Remember to keep the focus on who the CV is for and consider the best way of presenting the benefits of what you have to offer to employers.
Some examples are available at the end of this section and careers consultants are available in Careers and Add+vantage to guide and support you.
Typical CV topics/sections
There are common CV categories, which can be given more or less emphasis according to the nature of the post and organisation.
Personal details – avoid unnecessary information and anything that could be seen as negative. This often goes at the beginning of a standard CV but there are no fixed rules
Career profiles/objectives – designed to provide the reader with concise information about what you are looking for or why you are suitable for this particular position. It gives the employer a quick snapshot of you at the beginning of the document
Education – give space to the most recent and highest level qualifications
Employment/work experience – concentrate on showing relevant and transferable skills drawn from all your work experience. Try not to just list what you have done in the jobs but concentrate on what you have learned, how you have developed and what you can offer as a result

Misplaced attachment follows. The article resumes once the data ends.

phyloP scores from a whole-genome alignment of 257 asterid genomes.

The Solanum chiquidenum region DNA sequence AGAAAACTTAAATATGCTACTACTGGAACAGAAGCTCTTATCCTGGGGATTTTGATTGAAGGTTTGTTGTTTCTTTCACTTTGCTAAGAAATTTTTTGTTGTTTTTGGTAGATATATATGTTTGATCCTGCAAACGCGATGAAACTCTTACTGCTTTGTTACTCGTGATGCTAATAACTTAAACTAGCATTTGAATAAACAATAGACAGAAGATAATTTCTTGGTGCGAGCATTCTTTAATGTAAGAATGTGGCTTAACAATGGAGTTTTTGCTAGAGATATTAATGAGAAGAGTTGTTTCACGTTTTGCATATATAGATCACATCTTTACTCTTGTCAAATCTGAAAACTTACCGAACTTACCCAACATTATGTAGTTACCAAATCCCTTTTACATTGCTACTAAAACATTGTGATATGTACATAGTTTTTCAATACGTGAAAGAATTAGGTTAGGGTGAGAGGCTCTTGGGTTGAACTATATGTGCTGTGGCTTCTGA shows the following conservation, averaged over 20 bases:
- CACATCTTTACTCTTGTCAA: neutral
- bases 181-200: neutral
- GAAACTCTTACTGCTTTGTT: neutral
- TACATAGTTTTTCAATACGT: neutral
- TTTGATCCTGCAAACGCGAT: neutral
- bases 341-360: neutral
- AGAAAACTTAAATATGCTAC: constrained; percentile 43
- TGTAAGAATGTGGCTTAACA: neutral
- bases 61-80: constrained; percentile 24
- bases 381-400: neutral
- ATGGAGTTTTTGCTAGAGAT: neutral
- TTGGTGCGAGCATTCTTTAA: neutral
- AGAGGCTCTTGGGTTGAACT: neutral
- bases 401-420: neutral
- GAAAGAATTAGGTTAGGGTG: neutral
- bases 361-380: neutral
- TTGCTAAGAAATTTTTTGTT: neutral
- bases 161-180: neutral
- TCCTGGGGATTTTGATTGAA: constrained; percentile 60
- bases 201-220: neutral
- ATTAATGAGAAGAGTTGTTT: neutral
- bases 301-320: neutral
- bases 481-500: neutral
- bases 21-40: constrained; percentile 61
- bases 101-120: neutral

Interests – concentrate on activities that can demonstrate relevant transferable skills and be prepared to talk about them at interview. (Avoid creating unsubstantiated lists of random interests)
Additional Skills – this can allow you to highlight additional information that is not already covered in the document. Here you could include sub sections on topics such as languages, IT and driving skills
Achievements – the use of this heading can help you focus on what you want to tell employers about your achievements that mean something to you
References – If you need the space for evidence you consider to be more relevant/ impressive to the job role, just write ‘references are available upon request’ at the end of your CV. Alternatively, if you think specific information relating to your referees would be more interesting to the potential employer than any other additional evidence you could add to your CV to enhance its content, provide the names and contact details of a minimum of two referees at the end of your CV (one should ideally be an employer and if you are still at university, or are a recent graduate, the other should be a lecturer).
Other possible headings or topics that could be covered include: positions of responsibility, awards/prizes, voluntary work, languages, publications and membership of professional organisations.
Formatting your CV